When writing an annotated bibliography, remember that you'll need to cite your sources in the same way you would for any Art History project — using Chicago style, which is covered in the Cite Sources section of this page.
An annotated bibliography provides not only a list of correctly cited sources, but also your evaluation of a source and how it will work for you and your project. Not all sources need to be annotated. Sometimes you will be asked to include general reference material in your bibliography. These informative, but non-argumentative texts are referred to as Tertiary Sources. If your instructor requires it, at the base of your annotated bibliography, please note any tertiary sources you will consult for your paper. A tertiary source is a museum website or encyclopedia. These are generally sources that do not require in-text citation, as they are not argumentative. You do not need to write an annotation for these sources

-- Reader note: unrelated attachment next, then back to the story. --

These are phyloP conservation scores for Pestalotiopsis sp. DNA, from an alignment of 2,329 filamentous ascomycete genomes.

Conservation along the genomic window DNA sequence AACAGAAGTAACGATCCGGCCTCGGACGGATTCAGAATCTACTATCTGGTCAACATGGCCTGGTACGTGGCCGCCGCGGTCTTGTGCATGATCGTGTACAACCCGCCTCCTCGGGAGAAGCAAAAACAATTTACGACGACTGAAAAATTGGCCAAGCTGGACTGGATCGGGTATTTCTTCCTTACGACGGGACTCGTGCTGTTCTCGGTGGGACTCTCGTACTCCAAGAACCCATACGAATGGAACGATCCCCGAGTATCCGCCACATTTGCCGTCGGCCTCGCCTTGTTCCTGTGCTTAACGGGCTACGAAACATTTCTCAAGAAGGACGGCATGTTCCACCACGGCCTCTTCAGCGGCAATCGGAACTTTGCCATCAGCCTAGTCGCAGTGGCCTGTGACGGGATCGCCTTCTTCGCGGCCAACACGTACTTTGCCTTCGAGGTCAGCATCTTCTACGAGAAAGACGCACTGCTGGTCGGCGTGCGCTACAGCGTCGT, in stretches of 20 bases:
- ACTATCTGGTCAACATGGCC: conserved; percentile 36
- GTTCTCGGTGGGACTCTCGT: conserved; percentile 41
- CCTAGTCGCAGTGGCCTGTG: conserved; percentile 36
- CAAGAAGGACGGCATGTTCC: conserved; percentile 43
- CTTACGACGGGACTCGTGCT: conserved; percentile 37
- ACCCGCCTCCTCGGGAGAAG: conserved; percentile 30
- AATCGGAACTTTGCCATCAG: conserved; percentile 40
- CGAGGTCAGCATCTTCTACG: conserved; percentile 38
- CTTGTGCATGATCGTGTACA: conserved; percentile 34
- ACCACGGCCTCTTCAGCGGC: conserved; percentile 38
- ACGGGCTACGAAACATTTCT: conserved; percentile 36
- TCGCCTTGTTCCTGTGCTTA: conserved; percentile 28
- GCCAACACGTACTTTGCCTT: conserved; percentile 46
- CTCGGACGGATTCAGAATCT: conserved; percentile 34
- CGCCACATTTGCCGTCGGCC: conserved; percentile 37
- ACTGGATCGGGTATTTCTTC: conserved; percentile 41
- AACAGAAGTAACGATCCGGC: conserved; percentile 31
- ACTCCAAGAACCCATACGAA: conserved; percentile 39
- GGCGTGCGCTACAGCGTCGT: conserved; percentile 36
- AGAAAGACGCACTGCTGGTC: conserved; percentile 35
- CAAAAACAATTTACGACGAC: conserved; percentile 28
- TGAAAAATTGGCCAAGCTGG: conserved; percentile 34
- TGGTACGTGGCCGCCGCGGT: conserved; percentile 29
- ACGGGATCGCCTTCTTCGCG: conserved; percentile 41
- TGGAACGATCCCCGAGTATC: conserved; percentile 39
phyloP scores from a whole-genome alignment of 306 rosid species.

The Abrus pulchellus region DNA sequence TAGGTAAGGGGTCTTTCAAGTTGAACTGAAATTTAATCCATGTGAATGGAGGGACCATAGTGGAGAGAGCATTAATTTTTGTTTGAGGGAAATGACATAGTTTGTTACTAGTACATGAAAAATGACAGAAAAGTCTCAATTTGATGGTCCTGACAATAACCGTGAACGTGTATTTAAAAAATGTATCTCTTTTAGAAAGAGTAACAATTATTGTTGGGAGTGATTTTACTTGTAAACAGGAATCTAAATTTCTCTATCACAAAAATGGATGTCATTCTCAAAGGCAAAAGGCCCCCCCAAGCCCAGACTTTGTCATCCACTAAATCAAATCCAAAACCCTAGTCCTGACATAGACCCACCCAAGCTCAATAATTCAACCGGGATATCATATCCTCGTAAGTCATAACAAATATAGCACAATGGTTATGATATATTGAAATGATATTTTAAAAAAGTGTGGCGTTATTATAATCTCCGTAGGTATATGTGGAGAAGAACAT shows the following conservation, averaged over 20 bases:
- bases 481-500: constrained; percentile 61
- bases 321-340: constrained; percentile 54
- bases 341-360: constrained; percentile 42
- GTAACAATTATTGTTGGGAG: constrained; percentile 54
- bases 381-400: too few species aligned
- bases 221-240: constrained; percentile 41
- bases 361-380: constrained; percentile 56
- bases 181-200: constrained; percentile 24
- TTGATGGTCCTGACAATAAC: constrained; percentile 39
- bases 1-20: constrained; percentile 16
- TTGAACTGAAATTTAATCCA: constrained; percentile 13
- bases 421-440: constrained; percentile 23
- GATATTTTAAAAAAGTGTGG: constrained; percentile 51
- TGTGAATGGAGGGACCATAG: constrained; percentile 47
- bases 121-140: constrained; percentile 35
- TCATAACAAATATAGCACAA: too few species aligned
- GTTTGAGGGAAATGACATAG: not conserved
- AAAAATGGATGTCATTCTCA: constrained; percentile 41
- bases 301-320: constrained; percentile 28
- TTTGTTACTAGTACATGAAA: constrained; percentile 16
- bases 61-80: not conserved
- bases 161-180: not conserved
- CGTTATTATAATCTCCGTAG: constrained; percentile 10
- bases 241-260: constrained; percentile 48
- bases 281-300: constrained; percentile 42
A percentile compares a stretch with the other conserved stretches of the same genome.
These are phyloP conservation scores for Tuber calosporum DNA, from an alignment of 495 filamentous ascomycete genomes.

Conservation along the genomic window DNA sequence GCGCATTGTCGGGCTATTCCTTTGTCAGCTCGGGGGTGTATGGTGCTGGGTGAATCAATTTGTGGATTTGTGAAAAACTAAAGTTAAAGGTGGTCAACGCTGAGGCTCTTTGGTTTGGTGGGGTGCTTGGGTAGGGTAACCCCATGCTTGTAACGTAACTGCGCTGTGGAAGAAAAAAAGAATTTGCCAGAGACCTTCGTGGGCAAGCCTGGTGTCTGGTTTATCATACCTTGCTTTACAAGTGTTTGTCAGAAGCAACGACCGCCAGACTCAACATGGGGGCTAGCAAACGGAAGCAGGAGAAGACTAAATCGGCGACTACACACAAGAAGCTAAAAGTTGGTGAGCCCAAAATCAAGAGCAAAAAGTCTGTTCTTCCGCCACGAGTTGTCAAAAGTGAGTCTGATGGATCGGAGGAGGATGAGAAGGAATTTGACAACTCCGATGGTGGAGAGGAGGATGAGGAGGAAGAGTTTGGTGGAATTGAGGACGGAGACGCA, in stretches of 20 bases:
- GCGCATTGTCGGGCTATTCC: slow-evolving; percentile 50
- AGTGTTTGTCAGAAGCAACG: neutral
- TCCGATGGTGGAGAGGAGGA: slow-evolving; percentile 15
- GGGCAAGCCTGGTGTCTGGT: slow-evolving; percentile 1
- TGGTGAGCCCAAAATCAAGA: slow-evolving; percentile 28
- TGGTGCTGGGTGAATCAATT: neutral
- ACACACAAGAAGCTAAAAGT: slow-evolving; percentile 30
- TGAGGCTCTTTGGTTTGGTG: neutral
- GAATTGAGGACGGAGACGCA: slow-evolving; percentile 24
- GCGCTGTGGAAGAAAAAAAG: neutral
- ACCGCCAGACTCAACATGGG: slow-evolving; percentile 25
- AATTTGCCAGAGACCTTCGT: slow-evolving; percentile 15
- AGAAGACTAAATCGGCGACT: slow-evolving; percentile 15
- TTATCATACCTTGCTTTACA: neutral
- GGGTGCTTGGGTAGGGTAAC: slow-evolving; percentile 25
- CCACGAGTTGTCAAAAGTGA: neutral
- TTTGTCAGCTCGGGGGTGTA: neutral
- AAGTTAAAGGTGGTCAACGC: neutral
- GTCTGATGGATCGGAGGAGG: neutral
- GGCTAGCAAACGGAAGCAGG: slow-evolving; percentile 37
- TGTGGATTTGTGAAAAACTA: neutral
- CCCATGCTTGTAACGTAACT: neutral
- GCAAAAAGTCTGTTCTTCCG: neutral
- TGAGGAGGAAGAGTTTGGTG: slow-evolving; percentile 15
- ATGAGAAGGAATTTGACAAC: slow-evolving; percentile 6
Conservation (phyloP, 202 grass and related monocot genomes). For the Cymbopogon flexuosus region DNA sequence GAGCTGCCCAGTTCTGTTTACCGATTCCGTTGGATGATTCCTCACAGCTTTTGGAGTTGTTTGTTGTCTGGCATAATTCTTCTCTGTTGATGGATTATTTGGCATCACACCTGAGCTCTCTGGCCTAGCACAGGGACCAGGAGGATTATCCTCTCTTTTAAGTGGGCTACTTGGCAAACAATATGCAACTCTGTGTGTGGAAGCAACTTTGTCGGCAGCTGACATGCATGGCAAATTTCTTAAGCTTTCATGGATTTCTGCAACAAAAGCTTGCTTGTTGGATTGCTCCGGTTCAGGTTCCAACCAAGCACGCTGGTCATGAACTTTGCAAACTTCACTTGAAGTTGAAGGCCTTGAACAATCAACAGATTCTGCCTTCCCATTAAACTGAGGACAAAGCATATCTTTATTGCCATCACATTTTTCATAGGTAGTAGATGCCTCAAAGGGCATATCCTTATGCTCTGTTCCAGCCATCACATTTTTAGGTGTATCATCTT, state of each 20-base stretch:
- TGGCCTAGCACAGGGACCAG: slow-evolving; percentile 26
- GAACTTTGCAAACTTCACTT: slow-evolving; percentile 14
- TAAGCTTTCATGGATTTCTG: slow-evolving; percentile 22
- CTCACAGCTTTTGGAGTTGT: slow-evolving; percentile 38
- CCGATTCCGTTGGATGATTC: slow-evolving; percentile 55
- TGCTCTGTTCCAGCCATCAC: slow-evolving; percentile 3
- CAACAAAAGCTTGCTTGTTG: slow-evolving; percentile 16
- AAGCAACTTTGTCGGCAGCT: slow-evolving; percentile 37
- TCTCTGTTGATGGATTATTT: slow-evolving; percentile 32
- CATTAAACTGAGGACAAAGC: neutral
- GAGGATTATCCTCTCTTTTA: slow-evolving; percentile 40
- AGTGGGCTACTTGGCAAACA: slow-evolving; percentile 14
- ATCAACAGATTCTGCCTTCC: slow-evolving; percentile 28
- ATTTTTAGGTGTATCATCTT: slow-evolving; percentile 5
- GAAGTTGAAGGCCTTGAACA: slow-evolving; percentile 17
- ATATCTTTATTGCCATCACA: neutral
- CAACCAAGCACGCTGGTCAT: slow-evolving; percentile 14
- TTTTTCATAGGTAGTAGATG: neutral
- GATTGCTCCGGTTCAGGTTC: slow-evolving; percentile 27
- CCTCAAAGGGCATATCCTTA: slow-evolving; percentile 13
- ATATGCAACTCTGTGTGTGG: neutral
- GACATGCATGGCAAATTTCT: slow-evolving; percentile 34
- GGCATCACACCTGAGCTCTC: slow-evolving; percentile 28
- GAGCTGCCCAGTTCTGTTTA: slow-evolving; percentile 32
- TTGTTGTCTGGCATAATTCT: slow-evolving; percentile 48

A thorough annotation is 1-2 paragraphs long and includes the following:
- What is the resource about?
- What arguments does the author use? How do they support the arguments?
- Are the author's arguments convincing?
- What are the strengths and weaknesses of the arguments?
- How does this resource help you? How is it useful for your research? How does it fit in with other resources you’re using?
- What additional questions does it raise?
A worksheet outlining these questions is available as a Google Doc. You can either make a copy of the Google Doc or download it as a Word file.
If you have questions about what you should include in your annotations, or have questions about your annotated bibliography, talk to your professor!
An example of a successful annotated bibliography is available either as a Google Doc, or below: